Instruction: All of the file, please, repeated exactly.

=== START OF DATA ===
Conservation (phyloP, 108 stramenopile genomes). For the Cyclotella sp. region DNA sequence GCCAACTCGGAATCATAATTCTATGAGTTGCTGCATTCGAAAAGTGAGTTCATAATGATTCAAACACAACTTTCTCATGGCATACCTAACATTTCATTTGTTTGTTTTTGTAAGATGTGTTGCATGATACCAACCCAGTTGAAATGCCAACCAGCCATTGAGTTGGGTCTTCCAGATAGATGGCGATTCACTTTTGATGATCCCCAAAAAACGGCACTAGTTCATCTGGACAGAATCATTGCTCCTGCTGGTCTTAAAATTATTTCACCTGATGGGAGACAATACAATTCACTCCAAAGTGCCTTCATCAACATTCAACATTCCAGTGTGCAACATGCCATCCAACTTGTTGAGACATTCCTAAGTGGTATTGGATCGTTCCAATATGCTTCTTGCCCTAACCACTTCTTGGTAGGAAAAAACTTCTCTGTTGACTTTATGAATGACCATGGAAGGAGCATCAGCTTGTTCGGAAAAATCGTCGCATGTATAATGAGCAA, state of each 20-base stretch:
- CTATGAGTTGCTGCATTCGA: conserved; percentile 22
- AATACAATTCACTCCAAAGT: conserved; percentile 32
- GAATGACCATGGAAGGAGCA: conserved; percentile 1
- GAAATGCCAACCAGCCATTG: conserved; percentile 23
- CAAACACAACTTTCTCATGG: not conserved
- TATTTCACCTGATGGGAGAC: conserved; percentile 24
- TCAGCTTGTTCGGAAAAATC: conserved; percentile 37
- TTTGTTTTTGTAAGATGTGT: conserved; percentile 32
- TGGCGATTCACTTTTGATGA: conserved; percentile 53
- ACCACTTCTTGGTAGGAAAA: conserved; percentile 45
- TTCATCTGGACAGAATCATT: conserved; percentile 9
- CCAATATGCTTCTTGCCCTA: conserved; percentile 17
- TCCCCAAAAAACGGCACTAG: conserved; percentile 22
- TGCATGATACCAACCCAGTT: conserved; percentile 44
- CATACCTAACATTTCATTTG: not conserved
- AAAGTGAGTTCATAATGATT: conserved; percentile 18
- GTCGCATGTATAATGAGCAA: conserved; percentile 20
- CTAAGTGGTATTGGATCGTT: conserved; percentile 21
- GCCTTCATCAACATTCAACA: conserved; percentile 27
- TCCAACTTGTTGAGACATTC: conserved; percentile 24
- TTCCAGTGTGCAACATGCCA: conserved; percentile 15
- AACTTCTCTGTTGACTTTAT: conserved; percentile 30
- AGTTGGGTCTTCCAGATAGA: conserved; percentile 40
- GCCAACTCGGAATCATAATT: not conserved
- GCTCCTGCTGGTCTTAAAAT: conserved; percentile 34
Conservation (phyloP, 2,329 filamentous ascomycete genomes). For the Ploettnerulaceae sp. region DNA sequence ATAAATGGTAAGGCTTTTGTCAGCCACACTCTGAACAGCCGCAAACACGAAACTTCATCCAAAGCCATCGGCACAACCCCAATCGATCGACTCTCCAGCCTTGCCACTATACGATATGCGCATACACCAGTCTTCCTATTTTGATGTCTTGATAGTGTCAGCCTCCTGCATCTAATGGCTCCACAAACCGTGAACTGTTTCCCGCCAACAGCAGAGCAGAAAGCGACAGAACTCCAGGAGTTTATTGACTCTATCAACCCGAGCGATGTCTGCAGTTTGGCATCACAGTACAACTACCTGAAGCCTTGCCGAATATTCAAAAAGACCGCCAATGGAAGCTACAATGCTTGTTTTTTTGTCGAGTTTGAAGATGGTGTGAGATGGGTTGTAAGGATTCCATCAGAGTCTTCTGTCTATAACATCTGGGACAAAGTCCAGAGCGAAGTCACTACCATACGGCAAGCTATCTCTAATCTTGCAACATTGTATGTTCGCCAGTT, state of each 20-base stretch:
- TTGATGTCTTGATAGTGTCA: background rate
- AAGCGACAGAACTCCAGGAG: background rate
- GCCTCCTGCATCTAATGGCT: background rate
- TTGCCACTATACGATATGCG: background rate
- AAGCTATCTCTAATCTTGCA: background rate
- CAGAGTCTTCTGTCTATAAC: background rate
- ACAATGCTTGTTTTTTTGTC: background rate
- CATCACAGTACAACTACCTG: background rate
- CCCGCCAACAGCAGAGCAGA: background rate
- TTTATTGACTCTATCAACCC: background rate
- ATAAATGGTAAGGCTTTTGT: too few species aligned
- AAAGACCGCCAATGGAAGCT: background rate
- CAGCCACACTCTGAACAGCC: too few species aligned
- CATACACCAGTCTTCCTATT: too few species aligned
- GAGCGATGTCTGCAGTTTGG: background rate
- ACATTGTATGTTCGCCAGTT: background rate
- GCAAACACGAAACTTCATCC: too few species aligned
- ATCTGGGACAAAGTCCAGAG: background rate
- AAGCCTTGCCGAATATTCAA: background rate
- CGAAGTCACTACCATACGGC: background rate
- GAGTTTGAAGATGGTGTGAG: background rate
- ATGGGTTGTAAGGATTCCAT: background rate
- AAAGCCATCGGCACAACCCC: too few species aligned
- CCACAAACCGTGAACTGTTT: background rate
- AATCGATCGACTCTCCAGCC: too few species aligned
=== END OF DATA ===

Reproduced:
Conservation (phyloP, 108 stramenopile genomes). For the Cyclotella sp. region DNA sequence GCCAACTCGGAATCATAATTCTATGAGTTGCTGCATTCGAAAAGTGAGTTCATAATGATTCAAACACAACTTTCTCATGGCATACCTAACATTTCATTTGTTTGTTTTTGTAAGATGTGTTGCATGATACCAACCCAGTTGAAATGCCAACCAGCCATTGAGTTGGGTCTTCCAGATAGATGGCGATTCACTTTTGATGATCCCCAAAAAACGGCACTAGTTCATCTGGACAGAATCATTGCTCCTGCTGGTCTTAAAATTATTTCACCTGATGGGAGACAATACAATTCACTCCAAAGTGCCTTCATCAACATTCAACATTCCAGTGTGCAACATGCCATCCAACTTGTTGAGACATTCCTAAGTGGTATTGGATCGTTCCAATATGCTTCTTGCCCTAACCACTTCTTGGTAGGAAAAAACTTCTCTGTTGACTTTATGAATGACCATGGAAGGAGCATCAGCTTGTTCGGAAAAATCGTCGCATGTATAATGAGCAA, state of each 20-base stretch:
- CTATGAGTTGCTGCATTCGA: conserved; percentile 22
- AATACAATTCACTCCAAAGT: conserved; percentile 32
- GAATGACCATGGAAGGAGCA: conserved; percentile 1
- GAAATGCCAACCAGCCATTG: conserved; percentile 23
- CAAACACAACTTTCTCATGG: not conserved
- TATTTCACCTGATGGGAGAC: conserved; percentile 24
- TCAGCTTGTTCGGAAAAATC: conserved; percentile 37
- TTTGTTTTTGTAAGATGTGT: conserved; percentile 32
- TGGCGATTCACTTTTGATGA: conserved; percentile 53
- ACCACTTCTTGGTAGGAAAA: conserved; percentile 45
- TTCATCTGGACAGAATCATT: conserved; percentile 9
- CCAATATGCTTCTTGCCCTA: conserved; percentile 17
- TCCCCAAAAAACGGCACTAG: conserved; percentile 22
- TGCATGATACCAACCCAGTT: conserved; percentile 44
- CATACCTAACATTTCATTTG: not conserved
- AAAGTGAGTTCATAATGATT: conserved; percentile 18
- GTCGCATGTATAATGAGCAA: conserved; percentile 20
- CTAAGTGGTATTGGATCGTT: conserved; percentile 21
- GCCTTCATCAACATTCAACA: conserved; percentile 27
- TCCAACTTGTTGAGACATTC: conserved; percentile 24
- TTCCAGTGTGCAACATGCCA: conserved; percentile 15
- AACTTCTCTGTTGACTTTAT: conserved; percentile 30
- AGTTGGGTCTTCCAGATAGA: conserved; percentile 40
- GCCAACTCGGAATCATAATT: not conserved
- GCTCCTGCTGGTCTTAAAAT: conserved; percentile 34
Conservation (phyloP, 2,329 filamentous ascomycete genomes). For the Ploettnerulaceae sp. region DNA sequence ATAAATGGTAAGGCTTTTGTCAGCCACACTCTGAACAGCCGCAAACACGAAACTTCATCCAAAGCCATCGGCACAACCCCAATCGATCGACTCTCCAGCCTTGCCACTATACGATATGCGCATACACCAGTCTTCCTATTTTGATGTCTTGATAGTGTCAGCCTCCTGCATCTAATGGCTCCACAAACCGTGAACTGTTTCCCGCCAACAGCAGAGCAGAAAGCGACAGAACTCCAGGAGTTTATTGACTCTATCAACCCGAGCGATGTCTGCAGTTTGGCATCACAGTACAACTACCTGAAGCCTTGCCGAATATTCAAAAAGACCGCCAATGGAAGCTACAATGCTTGTTTTTTTGTCGAGTTTGAAGATGGTGTGAGATGGGTTGTAAGGATTCCATCAGAGTCTTCTGTCTATAACATCTGGGACAAAGTCCAGAGCGAAGTCACTACCATACGGCAAGCTATCTCTAATCTTGCAACATTGTATGTTCGCCAGTT, state of each 20-base stretch:
- TTGATGTCTTGATAGTGTCA: background rate
- AAGCGACAGAACTCCAGGAG: background rate
- GCCTCCTGCATCTAATGGCT: background rate
- TTGCCACTATACGATATGCG: background rate
- AAGCTATCTCTAATCTTGCA: background rate
- CAGAGTCTTCTGTCTATAAC: background rate
- ACAATGCTTGTTTTTTTGTC: background rate
- CATCACAGTACAACTACCTG: background rate
- CCCGCCAACAGCAGAGCAGA: background rate
- TTTATTGACTCTATCAACCC: background rate
- ATAAATGGTAAGGCTTTTGT: too few species aligned
- AAAGACCGCCAATGGAAGCT: background rate
- CAGCCACACTCTGAACAGCC: too few species aligned
- CATACACCAGTCTTCCTATT: too few species aligned
- GAGCGATGTCTGCAGTTTGG: background rate
- ACATTGTATGTTCGCCAGTT: background rate
- GCAAACACGAAACTTCATCC: too few species aligned
- ATCTGGGACAAAGTCCAGAG: background rate
- AAGCCTTGCCGAATATTCAA: background rate
- CGAAGTCACTACCATACGGC: background rate
- GAGTTTGAAGATGGTGTGAG: background rate
- ATGGGTTGTAAGGATTCCAT: background rate
- AAAGCCATCGGCACAACCCC: too few species aligned
- CCACAAACCGTGAACTGTTT: background rate
- AATCGATCGACTCTCCAGCC: too few species aligned